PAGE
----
Just like the halo around the moon is not the moon, the spectre of the Spectacle is not the Spectacle. It is merely a simulacrum of it, a distillation of the pomp and ceremony that revolves around the Spectacle. Yet it is the closest we can get to the Spectacle itself. So we obsess about it. We flock to it. It is in our dreams, it affects our relationships, it unsettles our minds, it echoes in our thoughts. We run toward, into and around it. It is, quite simply, our becoming.
The thing itself – the Spectacle – the High Spectacle – is only truly known by its managers and the managed. But even this protective sentinel hovers in the space between the spectre of the Spectacle and the Spectacle itself, a space simultaneously marked by perpetual dissatisfaction and satisfying lust. The Spectacle itself can no longer be distinguished from anything at all. Not from the news, discussion, art, protest, charity, education, sex, the family, food, or the systems that support these institutions, unless the performers in its amphitheatre, which is each one of us, disembody it, but we are too vested.
Our power is therefore only a performative power. Like any all-consuming monster, the Spectacle prevents us from attaining the very thing we seek from it – answers. It is like watching a rescue ambulance crash into the car crash it came to rescue. We’re in a collective neurosis where all that matters is the Spectacle. Nobody cares about the casualties – the depth of the subject matter, elevation of the mind, liberation, complexity, clarity, the actual answer – what matters is simply how well the Spectacle mutates anxiety, confusion, frustration and trauma into entertainment and who hosts the show.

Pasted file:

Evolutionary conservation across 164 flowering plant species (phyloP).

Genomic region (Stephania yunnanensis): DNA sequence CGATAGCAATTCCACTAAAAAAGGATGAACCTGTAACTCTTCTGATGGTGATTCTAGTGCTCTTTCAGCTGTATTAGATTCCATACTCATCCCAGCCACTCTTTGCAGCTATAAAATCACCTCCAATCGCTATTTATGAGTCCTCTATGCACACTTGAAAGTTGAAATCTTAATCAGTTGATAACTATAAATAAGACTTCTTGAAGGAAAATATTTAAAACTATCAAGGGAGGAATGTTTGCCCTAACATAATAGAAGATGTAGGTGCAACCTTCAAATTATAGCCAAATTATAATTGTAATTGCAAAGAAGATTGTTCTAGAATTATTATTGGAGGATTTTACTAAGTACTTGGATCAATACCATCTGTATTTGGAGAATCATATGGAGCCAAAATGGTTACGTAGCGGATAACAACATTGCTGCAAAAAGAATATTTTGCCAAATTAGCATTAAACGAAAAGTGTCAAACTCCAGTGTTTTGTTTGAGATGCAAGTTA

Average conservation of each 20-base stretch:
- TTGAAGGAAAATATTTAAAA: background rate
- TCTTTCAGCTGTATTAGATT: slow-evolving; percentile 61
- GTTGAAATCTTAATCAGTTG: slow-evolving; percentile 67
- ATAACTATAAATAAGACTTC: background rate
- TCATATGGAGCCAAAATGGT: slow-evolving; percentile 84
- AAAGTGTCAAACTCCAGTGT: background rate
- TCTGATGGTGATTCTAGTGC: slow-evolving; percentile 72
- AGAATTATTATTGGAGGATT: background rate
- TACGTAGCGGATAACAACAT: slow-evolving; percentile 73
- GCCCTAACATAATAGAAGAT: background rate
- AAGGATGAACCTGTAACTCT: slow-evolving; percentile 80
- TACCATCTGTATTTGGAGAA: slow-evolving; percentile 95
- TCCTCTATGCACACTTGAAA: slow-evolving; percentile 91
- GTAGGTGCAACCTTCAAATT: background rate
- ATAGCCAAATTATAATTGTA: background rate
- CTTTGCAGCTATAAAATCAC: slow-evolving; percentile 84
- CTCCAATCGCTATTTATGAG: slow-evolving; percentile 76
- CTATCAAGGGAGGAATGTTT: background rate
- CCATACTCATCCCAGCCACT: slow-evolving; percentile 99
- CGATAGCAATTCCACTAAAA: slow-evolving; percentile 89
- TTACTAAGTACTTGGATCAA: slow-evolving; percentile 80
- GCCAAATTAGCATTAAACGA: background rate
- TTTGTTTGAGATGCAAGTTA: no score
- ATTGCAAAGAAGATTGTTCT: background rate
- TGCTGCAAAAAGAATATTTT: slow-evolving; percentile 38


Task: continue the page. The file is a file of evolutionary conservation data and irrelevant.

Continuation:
As it is a patriarchal entity, the Spectacle is built upon mechanisms of hubris, posturing, idolatry, individualism and aggrandisement. The more feminine art of dialogue, of listening to, reasoning with and tendering for, has no place in the Spectacle. All it proffers is platitudinal knowledge and sentimental outrage as a camouflage for dialectical, original thinking. The performance of judeo-christian politics has basically metastasised into the online entertainment industry by coding and convoluting entire political ideologies, moral systems and historical trajectories onto the bodies of celebrity and politicians, the only two increasingly indistinguishable personas that the masses engage with. Beyonce is good, Kanye is evil, Michelle Obama is good, Melania Trump is evil, or vice versa depending on whose living room the Spectacle is visiting. The language of the Spectacle is the meme, used to quickly mark a distinction between the good and evil, used to swiftly cancel and un-see any cultural wrong.
Nothing can be done about the Spectacle anymore, it’s too late now. And even less can be done to prevent the halo of its spectre from filling the hollow of every mind with illusions. The tyranny of the Spectacle remains elusively oppressive and slippery. It seems benevolent when it is at its most wicked, and it appears wicked when in fact – by cause of some rare self-inflicted gaffe – it does the one ethical thing it should; questions itself. The only way to disempower the Spectacle is to try to unravel and disentangle it, and to do that one must enter it, and once one enters it, one feeds it. The only modicum of relief to be found in stark, disillusioned reality.
Image is “Giant Woman (Empire State)”, 1973, by Anita Steckel